Don’t Go All in on These Pitchers After a Hot Start

These three pitchers have flashy numbers over their first few starts, but the underlying data says you shouldn't buy in on them quite yet.

ST LOUIS, MO - APRIL 01: Jack Flaherty #22 of the St. Louis Cardinals delivers a pitch against the Toronto Blue Jays at Busch Stadium on April 1, 2023 in St Louis, Missouri. (Photo by Dilip Vishwanat/Getty Images)

As much as we remind ourselves not to overreact to early season results, it’s almost impossible not to – and that’s okay! Honestly, April baseball would be kind of boring if we didn’t allow ourselves to overreact just a little. It’s fun to think about Luis Arraez batting .500, Patrick Wisdom hitting 80 home runs, and the Rays winning 135 games. Our brains know it isn’t going to happen, but our hearts like to believe.

However, as lovely as it is to dream on small sample sizes and unsustainable results, it’s important not to get carried away. That’s why I’m here to burst the bubble on three pitchers who have had excellent results in their first few games.

The first is an injury-plagued former ace working to return to form. The second is a veteran looking to build off the best season of his career. The third is a WBC star hoping to develop into a top-of-the-rotation arm. Let’s take a look.

Jack Flaherty – St. Louis Cardinals

Traditional Stats: 2.95 ERA, 21.1 IP, 17 K

Ad – content continues below

Advanced Stats: 5.48 FIP, 5.60 xFIP, .220 BABIP, 11.1% HR/FB

Jack Flaherty made waves in his first start of the season, holding the powerful Blue Jays offense scoreless over five innings en route to a 4-1 Cardinals victory. During his next appearance, he kept a surprisingly potent Brewers team at bay, giving up two runs in another five innings of work. He followed that up with a third successful outing against the Rockies, allowing just two runs (one earned) while pitching in the dangerous confines of Coors Field.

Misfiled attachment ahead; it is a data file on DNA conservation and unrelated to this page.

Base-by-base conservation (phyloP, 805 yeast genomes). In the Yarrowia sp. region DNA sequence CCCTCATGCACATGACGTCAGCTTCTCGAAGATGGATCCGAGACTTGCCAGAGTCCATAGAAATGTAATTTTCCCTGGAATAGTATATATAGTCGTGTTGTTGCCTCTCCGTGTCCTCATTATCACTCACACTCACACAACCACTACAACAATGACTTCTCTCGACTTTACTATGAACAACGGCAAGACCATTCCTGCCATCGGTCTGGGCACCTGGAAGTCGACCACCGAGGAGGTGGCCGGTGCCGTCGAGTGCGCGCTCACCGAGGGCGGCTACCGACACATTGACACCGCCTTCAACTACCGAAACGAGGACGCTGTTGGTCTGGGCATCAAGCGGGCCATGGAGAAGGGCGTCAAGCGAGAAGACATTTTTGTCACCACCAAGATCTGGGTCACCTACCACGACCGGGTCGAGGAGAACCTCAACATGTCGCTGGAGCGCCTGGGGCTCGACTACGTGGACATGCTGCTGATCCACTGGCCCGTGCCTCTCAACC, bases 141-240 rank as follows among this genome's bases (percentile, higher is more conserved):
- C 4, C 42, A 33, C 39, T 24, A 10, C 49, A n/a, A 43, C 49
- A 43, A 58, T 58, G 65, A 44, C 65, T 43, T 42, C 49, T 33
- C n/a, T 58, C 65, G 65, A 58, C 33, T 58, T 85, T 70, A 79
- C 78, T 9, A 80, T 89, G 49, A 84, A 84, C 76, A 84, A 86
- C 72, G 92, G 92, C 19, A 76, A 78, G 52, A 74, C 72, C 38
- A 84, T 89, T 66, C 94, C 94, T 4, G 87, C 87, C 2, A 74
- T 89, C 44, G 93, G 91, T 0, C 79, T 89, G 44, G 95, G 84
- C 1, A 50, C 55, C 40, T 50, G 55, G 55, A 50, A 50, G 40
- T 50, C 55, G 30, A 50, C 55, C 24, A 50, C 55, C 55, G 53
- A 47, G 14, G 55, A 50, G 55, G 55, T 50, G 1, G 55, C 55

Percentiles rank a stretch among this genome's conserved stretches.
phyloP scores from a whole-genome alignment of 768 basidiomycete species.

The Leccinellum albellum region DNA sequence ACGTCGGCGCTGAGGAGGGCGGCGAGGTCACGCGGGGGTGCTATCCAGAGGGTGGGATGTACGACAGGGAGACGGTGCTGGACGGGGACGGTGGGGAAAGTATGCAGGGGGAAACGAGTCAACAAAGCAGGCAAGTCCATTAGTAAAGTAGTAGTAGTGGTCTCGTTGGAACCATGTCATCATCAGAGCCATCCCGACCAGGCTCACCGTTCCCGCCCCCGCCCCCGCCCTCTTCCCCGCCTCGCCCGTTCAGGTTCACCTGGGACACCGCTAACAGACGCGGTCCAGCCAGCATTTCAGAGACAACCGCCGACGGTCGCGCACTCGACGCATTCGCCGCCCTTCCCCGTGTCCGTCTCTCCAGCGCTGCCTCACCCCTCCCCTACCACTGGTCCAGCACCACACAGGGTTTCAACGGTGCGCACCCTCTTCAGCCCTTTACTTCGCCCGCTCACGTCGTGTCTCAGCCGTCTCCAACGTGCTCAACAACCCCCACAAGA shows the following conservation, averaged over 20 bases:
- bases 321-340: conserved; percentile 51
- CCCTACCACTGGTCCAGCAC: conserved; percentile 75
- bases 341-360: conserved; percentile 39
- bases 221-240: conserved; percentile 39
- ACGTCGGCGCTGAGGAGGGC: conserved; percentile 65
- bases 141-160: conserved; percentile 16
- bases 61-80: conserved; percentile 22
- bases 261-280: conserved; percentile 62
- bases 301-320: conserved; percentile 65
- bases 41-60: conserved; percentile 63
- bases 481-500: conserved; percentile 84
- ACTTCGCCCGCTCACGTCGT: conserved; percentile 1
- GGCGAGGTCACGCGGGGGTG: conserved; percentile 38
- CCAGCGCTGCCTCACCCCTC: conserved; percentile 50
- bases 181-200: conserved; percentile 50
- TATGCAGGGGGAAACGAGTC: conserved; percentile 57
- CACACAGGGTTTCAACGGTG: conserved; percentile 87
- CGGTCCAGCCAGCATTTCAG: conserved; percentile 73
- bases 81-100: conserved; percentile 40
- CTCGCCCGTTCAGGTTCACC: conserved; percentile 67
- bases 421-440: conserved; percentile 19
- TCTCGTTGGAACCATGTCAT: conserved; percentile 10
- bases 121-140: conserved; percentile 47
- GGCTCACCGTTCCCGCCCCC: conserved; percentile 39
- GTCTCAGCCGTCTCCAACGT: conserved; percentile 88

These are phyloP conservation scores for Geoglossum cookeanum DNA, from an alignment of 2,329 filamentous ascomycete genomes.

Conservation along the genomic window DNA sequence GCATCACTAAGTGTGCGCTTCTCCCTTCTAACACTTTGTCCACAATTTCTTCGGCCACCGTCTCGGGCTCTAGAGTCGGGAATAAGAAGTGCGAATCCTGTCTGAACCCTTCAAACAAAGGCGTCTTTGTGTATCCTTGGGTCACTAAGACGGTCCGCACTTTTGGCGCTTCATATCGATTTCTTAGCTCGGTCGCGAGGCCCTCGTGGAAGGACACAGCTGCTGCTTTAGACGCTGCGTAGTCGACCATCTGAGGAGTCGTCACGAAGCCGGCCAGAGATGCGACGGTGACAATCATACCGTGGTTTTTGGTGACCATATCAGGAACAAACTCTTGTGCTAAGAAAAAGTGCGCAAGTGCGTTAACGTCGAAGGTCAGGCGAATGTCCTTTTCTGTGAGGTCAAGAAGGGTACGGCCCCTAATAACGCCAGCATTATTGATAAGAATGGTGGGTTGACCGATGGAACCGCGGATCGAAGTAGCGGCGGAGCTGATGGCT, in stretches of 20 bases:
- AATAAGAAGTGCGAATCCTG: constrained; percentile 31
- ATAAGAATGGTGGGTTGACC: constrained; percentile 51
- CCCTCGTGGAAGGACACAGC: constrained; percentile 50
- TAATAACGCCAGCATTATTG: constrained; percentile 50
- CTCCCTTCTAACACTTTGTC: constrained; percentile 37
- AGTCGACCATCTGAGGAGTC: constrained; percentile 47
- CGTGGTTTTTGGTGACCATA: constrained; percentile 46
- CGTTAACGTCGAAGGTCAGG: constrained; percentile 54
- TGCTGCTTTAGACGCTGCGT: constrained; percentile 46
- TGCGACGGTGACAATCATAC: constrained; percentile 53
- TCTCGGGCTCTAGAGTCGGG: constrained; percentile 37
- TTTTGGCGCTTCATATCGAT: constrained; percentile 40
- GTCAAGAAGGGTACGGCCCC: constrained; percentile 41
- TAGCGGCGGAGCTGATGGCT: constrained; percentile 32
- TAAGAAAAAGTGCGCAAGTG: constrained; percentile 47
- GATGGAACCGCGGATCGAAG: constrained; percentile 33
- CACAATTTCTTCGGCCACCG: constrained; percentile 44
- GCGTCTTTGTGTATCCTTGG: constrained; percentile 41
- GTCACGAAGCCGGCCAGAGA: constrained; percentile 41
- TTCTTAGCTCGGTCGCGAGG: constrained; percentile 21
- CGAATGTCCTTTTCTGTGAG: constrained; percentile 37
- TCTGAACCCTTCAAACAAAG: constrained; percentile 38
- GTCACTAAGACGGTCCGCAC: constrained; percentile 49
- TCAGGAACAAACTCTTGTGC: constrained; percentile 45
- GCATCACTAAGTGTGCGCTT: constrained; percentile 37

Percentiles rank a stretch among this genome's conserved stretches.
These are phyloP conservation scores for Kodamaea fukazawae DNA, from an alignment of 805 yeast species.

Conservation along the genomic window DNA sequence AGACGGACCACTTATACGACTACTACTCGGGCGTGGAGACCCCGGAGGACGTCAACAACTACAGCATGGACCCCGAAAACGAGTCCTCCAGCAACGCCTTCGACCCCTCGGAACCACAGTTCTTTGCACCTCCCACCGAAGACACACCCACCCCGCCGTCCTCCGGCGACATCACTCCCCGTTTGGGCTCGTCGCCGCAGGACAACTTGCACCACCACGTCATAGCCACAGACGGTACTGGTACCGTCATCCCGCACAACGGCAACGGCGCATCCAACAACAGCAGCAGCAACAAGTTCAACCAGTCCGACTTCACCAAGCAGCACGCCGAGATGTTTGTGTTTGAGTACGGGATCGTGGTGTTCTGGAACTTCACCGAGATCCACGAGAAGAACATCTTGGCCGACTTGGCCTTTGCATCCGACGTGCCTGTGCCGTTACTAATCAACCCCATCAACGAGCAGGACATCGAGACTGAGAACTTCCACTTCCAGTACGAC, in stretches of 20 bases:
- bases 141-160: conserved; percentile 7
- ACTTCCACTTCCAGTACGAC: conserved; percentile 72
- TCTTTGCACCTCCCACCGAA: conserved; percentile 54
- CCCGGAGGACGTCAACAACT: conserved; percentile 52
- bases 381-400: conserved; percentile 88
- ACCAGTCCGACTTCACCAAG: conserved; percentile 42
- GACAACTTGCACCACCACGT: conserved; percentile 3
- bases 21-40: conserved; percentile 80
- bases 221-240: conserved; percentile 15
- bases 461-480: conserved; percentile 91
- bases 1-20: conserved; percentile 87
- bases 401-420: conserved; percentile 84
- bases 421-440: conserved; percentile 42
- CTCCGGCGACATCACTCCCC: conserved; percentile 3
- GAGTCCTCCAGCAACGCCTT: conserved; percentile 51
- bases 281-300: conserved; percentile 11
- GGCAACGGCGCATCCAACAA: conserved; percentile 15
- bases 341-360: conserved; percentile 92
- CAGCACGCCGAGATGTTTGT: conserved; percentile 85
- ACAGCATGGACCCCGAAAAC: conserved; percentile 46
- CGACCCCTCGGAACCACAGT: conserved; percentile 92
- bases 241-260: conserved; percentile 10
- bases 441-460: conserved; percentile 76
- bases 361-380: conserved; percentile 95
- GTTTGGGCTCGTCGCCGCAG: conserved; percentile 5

As Flaherty walked off the mound in Colorado, his ERA stood at a minuscule 1.76. Cardinals fans hadn’t seen him pitch so well since 2019, when he finished fourth for the NL Cy Young.

Unfortunately for the Redbirds, there were signs that Flaherty’s success was unsustainable from his very first game. He walked seven batters against the Blue Jays and another six against the Brewers. Overall, he recorded 14 walks (plus one HBP) and 13 strikeouts in his first three starts. Flaherty managed to work his way out of several jams in those three outings, as demonstrated by his 88.5% left on base percentage, but it was hard to imagine he could keep that up. The league average LOB% this season is 71.3%, while Flaherty’s career average is 78.4%. It was only a matter of time before all those baserunners came back to haunt him.

That’s exactly what happened in his latest outing. Flaherty allowed four hits, three walks, and four earned runs to Arizona, taking the loss as the Diamondbacks beat the Cardinals 6-3. It wasn’t an implosion, but Flaherty looked more like a number five starter than a top-of-the-rotation arm. That might just be the case going forward as well.

Merrill Kelly – Arizona Diamondbacks

Traditional Stats: 2.53 ERA, 21.1 IP, 18 K

Ad – content continues below